One of the most important considerations in business is asset liquidity. The ability of your business to convert assets into cash is an important part of good business practice. Having working capital available is of utmost importance in business operations, since liquidity and working capital allow you to meet your obligations and to keep the company running smoothly. Setting up good cash flow is important to help you run your business in an efficient manner, invoice factoring can help a business with this.
Common definitions when referring to a company’s cash flow operations
It is important to understand the basic definitions of terms most commonly associated with your business operations. Here are some of the terms you might come across, and why they are important to your company:
Asset: An asset is something that brings value to your company. It brings in cash. An asset can be inventory, the machinery you have, your building or some other type of valuable.
Liability: A liability is the opposite of an asset. It is an obligation or outflow of money. A liability can be a loan that you are making payments on or some other obligation that costs you. In order to cover the cost of the liability, you may have to turn some of your assets into cash, invoice factoring is one way to do this.
Liquidity: This is the ability you have to turn an asset into cash. It also represents the degree that an asset can be exchanged in a business transaction without losing value. Cash is the most liquid asset you have. Inventory is another asset that can turned into cash, though not as easily. Invoices are also assets, but they are not as liquid. It takes some doing to turn invoices into cash as you await their payment, invoice factoring can help with this.
Working capital: This is the ability of your company to pay short term liabilities and to have enough cash to keep operations moving somewhat efficiently. Working capital can be figured out by subtracting the amount of your liabilities from the total value of your current assets. When the answer is positive, you have enough money to cover your obligations and keep operations going. If the answer is negative, you are quite far in debt, and you may have to declare bankruptcy and restructure, or go out of business, if you cannot find a way to increase your assets to a point where they can cover your liabilities.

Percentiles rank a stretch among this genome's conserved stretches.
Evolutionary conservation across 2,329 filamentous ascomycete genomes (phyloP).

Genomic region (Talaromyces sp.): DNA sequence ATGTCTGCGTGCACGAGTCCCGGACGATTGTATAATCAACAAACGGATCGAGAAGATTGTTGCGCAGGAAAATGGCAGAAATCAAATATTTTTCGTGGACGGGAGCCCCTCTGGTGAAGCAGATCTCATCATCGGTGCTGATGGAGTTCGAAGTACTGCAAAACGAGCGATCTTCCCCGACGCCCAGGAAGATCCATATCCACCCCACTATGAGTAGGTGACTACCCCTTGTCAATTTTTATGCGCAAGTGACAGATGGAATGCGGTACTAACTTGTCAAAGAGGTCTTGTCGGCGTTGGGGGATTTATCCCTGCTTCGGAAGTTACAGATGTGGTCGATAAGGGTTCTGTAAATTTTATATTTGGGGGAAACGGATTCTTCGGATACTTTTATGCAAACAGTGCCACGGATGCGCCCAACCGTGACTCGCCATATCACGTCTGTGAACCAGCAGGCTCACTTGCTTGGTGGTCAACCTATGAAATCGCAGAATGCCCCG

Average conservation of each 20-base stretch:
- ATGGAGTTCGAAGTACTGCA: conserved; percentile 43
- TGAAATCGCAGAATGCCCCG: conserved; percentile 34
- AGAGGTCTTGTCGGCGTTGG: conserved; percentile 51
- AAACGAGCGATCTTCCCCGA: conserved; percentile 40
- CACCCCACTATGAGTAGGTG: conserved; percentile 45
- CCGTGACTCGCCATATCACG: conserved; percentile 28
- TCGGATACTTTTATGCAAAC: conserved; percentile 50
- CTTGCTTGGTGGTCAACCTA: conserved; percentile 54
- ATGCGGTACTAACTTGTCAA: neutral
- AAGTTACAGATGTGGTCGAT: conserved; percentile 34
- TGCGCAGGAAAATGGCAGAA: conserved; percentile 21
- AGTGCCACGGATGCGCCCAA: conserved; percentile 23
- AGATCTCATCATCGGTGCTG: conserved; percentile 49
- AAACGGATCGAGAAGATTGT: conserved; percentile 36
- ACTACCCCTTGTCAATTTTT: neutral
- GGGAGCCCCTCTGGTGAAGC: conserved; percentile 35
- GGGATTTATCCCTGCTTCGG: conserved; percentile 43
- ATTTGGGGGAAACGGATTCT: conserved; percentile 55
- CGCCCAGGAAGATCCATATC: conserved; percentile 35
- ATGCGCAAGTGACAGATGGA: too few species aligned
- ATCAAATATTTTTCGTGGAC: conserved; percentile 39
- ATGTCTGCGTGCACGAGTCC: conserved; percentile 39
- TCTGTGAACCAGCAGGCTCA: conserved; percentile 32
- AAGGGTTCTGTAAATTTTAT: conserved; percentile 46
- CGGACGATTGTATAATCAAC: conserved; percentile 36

Cash flow: This is the amount of money that your business generates and how it is then used within a certain time period. It is basically the way money moves through the company. You need to have a steady cash flow to maintain business operations. Your cash flow is where you get money from, how much of it comes in, and then follows where the money is spent and how much of it goes to pay off liabilities or to buy supplies and equipment.
Steady cash flow and your business
It is important to have steady cash flow for your business. Cash flow must move fluidly from your incoming, through your expenses (overhead, wages, supplies, etc.), and provide enough left over to expand your business and to provide profits. It is important that you know that money is coming in, and that you know whether your assets are liquid enough to cover all your needs.
Cash flow is not steady if you have to cut back operations or take some other action because you are waiting for payment from a customer. The idea of steady cash flow is to make sure that all runs smoothly, and that you have enough working capital to ensure that everyone is paid on time, including your suppliers, employees and creditors. If you have periods where you cannot meet your obligations because you are waiting for payment on an invoice, your cash flow is in trouble and invoice factoring may be helpful.
You should be able to find steady sources of capital in order to meet your obligations. Sometimes this is done by getting a loan. Often though, especially in manufacturing and trucking, cash flow can be maintained through invoice factoring. In this way, you take an asset – your accounts receivable – and sell them to a third party, called a factor. The factor gives you money up front for the invoices and then collects on them. You receive the capital you need to meet your obligations. This is one that you can keep your cash flow moving steadily.
Understanding cash flow, and making sure that your assets are liquid enough to convert to cash so that you can cover you liabilities is important. It is what keeps your company in business and ensures that you are able to maintain operations.